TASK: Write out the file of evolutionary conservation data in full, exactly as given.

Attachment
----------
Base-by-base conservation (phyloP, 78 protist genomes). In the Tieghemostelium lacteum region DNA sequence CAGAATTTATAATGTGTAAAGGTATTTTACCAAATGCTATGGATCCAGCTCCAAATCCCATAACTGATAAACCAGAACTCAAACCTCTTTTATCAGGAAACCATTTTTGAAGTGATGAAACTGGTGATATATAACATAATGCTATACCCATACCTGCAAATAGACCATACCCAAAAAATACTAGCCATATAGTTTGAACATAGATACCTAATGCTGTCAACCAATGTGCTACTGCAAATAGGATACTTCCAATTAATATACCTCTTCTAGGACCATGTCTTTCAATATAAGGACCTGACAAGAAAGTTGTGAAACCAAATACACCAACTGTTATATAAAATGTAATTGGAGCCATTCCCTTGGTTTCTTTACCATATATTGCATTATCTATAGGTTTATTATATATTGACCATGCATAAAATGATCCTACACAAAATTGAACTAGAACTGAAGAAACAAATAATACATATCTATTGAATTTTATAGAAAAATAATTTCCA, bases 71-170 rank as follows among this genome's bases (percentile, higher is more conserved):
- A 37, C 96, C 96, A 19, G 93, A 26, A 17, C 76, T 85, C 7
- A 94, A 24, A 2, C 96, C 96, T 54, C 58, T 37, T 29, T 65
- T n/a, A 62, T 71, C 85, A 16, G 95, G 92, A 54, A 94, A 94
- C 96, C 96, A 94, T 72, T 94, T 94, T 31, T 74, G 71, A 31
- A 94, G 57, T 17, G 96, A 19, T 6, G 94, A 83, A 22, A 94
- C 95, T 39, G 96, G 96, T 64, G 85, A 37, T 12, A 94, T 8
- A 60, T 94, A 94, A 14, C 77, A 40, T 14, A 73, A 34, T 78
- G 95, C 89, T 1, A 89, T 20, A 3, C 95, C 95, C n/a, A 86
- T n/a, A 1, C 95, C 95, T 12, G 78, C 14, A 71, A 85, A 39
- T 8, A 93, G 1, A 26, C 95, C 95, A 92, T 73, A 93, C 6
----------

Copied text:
Base-by-base conservation (phyloP, 78 protist genomes). In the Tieghemostelium lacteum region DNA sequence CAGAATTTATAATGTGTAAAGGTATTTTACCAAATGCTATGGATCCAGCTCCAAATCCCATAACTGATAAACCAGAACTCAAACCTCTTTTATCAGGAAACCATTTTTGAAGTGATGAAACTGGTGATATATAACATAATGCTATACCCATACCTGCAAATAGACCATACCCAAAAAATACTAGCCATATAGTTTGAACATAGATACCTAATGCTGTCAACCAATGTGCTACTGCAAATAGGATACTTCCAATTAATATACCTCTTCTAGGACCATGTCTTTCAATATAAGGACCTGACAAGAAAGTTGTGAAACCAAATACACCAACTGTTATATAAAATGTAATTGGAGCCATTCCCTTGGTTTCTTTACCATATATTGCATTATCTATAGGTTTATTATATATTGACCATGCATAAAATGATCCTACACAAAATTGAACTAGAACTGAAGAAACAAATAATACATATCTATTGAATTTTATAGAAAAATAATTTCCA, bases 71-170 rank as follows among this genome's bases (percentile, higher is more conserved):
- A 37, C 96, C 96, A 19, G 93, A 26, A 17, C 76, T 85, C 7
- A 94, A 24, A 2, C 96, C 96, T 54, C 58, T 37, T 29, T 65
- T n/a, A 62, T 71, C 85, A 16, G 95, G 92, A 54, A 94, A 94
- C 96, C 96, A 94, T 72, T 94, T 94, T 31, T 74, G 71, A 31
- A 94, G 57, T 17, G 96, A 19, T 6, G 94, A 83, A 22, A 94
- C 95, T 39, G 96, G 96, T 64, G 85, A 37, T 12, A 94, T 8
- A 60, T 94, A 94, A 14, C 77, A 40, T 14, A 73, A 34, T 78
- G 95, C 89, T 1, A 89, T 20, A 3, C 95, C 95, C n/a, A 86
- T n/a, A 1, C 95, C 95, T 12, G 78, C 14, A 71, A 85, A 39
- T 8, A 93, G 1, A 26, C 95, C 95, A 92, T 73, A 93, C 6